There is an old joke about private universities which continues to make the rounds: they are real estate companies and investment houses that award degrees on the side. Their rent-seeking disease appears contagious: public universities want in on the act. They want to raise tuition and hire ever more administrators, who delight in walking into meetings with faculty, armed with the latest anti-tenure, anti-liberal arts education screed penned by a management consultant wanna-be, and telling them what time it is.  They want to hobnob with the rich and famous; sometimes they invite those who only recently strode the corridors of power, hoping that they will build networks of influence that will secure them well-paid lectures on the speaking circuit.

The new career path for those looking to make some serious bucks in academia looks something like this: get tenure; slowly work your way into administration, taking on one of those responsibilities that grant you release time from teaching and research; build up a portfolio of administrative accomplishments; indicate your desire to do this work full-time; work your way up to becoming a provost or a dean, ideal springboards for more senior positions; make a lateral move to accomplish this if necessary; the big prize, a university presidency will hopefully soon be yours.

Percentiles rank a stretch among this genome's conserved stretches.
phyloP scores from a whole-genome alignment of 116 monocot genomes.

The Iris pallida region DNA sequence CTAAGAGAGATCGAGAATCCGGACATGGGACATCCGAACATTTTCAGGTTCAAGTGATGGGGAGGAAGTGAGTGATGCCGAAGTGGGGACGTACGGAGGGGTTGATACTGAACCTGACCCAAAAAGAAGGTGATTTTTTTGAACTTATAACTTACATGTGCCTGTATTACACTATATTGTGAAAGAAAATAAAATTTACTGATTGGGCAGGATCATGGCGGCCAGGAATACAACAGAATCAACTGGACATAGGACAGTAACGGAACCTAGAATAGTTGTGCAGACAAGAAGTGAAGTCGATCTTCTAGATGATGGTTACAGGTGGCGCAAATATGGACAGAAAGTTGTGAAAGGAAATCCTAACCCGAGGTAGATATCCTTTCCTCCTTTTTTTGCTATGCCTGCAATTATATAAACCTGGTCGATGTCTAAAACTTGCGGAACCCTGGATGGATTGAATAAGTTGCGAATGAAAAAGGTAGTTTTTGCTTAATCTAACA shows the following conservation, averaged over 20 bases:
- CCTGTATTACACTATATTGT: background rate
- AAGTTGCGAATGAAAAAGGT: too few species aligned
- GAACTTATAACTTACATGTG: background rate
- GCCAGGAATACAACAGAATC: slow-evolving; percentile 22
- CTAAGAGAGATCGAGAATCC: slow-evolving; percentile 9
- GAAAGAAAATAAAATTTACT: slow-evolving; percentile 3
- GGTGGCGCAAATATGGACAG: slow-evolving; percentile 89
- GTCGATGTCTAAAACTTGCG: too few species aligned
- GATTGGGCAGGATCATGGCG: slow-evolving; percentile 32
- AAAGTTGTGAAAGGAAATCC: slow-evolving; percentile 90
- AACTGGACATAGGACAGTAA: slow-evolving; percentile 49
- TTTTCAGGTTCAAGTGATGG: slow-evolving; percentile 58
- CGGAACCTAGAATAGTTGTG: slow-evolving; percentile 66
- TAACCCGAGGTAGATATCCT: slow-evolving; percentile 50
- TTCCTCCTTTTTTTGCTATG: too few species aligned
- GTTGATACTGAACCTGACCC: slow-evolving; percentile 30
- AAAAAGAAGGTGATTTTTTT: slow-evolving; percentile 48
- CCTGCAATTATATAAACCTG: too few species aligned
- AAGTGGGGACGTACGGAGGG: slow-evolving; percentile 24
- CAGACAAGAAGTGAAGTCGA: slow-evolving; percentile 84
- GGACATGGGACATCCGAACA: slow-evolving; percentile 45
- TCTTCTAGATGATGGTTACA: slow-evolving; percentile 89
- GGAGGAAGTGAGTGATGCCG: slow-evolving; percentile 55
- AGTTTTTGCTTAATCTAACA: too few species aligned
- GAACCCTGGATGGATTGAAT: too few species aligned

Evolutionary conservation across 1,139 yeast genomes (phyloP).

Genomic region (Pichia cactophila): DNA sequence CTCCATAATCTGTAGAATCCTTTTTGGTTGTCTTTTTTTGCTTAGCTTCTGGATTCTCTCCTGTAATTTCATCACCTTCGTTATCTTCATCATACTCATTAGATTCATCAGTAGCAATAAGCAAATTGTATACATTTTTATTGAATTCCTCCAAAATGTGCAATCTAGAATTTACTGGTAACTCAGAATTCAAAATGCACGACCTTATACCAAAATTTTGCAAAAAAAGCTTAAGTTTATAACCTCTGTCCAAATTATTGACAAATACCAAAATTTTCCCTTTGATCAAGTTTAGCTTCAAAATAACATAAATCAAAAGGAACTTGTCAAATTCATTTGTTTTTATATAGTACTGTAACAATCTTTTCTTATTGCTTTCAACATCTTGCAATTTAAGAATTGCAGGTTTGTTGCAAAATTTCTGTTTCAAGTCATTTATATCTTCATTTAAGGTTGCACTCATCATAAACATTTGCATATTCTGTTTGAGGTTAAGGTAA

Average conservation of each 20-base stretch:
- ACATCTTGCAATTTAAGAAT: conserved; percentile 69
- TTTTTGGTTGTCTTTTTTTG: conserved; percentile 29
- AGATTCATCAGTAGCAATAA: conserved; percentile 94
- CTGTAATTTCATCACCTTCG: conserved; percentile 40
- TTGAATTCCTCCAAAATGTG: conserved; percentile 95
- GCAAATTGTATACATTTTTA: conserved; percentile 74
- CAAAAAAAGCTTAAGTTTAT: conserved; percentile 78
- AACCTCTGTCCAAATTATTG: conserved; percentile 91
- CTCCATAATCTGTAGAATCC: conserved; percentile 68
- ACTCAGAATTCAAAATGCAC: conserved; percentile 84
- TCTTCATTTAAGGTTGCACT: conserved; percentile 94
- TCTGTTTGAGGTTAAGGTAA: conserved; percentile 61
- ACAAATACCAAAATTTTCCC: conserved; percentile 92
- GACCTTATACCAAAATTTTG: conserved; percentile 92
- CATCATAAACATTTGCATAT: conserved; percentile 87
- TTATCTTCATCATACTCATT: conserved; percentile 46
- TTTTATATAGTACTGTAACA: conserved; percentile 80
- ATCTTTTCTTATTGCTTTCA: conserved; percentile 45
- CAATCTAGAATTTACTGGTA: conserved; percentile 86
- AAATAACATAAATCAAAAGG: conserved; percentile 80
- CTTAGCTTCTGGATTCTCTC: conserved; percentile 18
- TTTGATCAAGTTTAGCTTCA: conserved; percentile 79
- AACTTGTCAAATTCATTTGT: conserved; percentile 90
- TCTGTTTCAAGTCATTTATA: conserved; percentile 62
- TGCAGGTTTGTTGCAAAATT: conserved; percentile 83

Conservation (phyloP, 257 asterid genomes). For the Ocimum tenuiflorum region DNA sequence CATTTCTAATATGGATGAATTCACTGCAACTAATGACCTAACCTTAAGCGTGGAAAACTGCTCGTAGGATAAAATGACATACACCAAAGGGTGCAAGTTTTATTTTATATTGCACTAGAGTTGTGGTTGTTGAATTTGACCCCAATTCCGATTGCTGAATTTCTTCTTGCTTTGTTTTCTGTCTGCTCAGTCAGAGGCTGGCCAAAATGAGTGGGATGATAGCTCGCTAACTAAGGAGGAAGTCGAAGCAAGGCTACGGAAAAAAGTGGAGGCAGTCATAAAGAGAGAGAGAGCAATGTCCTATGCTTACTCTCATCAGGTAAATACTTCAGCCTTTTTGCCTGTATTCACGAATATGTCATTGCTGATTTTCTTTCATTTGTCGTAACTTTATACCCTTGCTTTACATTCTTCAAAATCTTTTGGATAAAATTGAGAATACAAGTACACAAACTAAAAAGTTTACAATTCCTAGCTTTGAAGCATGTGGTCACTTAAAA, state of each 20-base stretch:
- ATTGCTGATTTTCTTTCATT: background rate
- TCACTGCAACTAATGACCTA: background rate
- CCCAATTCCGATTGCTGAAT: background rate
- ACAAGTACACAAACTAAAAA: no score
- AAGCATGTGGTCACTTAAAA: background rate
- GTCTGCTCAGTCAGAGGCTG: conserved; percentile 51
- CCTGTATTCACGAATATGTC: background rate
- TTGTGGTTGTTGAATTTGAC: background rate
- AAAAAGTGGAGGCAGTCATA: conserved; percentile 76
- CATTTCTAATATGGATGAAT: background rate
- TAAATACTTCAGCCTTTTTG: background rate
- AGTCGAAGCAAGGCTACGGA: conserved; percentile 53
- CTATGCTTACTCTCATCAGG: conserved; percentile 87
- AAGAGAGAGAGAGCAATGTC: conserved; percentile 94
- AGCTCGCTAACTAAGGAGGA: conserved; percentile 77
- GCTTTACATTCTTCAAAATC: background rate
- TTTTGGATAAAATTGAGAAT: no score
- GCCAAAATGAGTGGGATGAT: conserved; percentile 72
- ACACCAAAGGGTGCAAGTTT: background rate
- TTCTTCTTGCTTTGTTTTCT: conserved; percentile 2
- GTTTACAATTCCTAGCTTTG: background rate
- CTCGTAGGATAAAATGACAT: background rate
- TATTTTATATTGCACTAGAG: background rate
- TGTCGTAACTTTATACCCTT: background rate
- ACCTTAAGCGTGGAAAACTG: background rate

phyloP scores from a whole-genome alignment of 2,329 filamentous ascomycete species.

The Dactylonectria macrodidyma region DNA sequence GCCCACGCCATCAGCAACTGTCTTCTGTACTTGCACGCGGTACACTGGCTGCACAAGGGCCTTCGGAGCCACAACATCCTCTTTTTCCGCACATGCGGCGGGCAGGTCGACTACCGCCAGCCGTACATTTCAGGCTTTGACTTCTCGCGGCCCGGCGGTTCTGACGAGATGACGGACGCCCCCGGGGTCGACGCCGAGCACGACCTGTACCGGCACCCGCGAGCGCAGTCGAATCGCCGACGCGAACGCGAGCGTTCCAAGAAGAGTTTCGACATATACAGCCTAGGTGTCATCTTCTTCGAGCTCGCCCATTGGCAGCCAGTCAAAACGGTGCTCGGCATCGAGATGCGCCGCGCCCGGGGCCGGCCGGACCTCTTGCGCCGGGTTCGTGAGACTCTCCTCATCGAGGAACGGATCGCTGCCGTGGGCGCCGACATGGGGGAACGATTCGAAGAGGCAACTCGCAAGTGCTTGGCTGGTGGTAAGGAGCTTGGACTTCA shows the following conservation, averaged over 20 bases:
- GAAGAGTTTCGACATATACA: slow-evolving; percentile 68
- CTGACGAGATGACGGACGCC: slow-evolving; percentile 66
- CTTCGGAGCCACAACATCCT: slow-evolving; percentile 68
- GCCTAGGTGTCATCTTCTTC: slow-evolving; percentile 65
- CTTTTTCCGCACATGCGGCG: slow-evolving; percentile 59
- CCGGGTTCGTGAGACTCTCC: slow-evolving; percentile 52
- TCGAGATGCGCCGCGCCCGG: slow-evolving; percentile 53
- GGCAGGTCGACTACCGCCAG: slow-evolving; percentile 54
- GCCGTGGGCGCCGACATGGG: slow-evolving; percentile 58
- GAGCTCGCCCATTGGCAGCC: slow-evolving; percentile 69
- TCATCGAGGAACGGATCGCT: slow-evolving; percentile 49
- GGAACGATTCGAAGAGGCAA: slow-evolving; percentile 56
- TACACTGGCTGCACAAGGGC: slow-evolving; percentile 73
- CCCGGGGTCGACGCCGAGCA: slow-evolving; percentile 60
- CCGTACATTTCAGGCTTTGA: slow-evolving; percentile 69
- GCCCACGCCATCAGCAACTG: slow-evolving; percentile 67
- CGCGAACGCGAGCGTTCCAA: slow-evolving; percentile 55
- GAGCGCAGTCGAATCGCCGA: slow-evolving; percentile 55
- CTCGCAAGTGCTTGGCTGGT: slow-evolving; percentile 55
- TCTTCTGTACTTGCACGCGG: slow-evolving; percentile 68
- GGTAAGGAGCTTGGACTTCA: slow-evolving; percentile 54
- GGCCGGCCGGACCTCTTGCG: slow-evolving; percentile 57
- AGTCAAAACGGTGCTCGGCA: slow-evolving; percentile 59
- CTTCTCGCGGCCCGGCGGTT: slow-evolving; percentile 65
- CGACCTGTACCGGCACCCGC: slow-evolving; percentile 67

Normally, this state of affairs would be a scandal. But this is a new America: bloated and bureaucratic and too-big-to-fail.

Sweatshops below; swank above. USA! USA! USA!


8 thoughts on “The New American Dream: Becoming An Academic Administrator

  1. Students come and go, professors less so, but administration endures forever.
    When Mary Vojtko, long an adjunct at Duquesne University, died because she lacked medical care, a pension and a proper home, Duquesne administrators, law school professors and a few lumpenlibertarians rushed forward to defend the University and the academic job market. But their unsophisticated casuistry failed to convince their audience that the University acted ethically with respect to Vojtko. Their failure was unsurprising since Professor Vojtko’s death provided prima facie evidence showing that the superexploitation found in the adjunct labor market can be deadly and thus unethical nearly by definition. The University broke no laws, of course.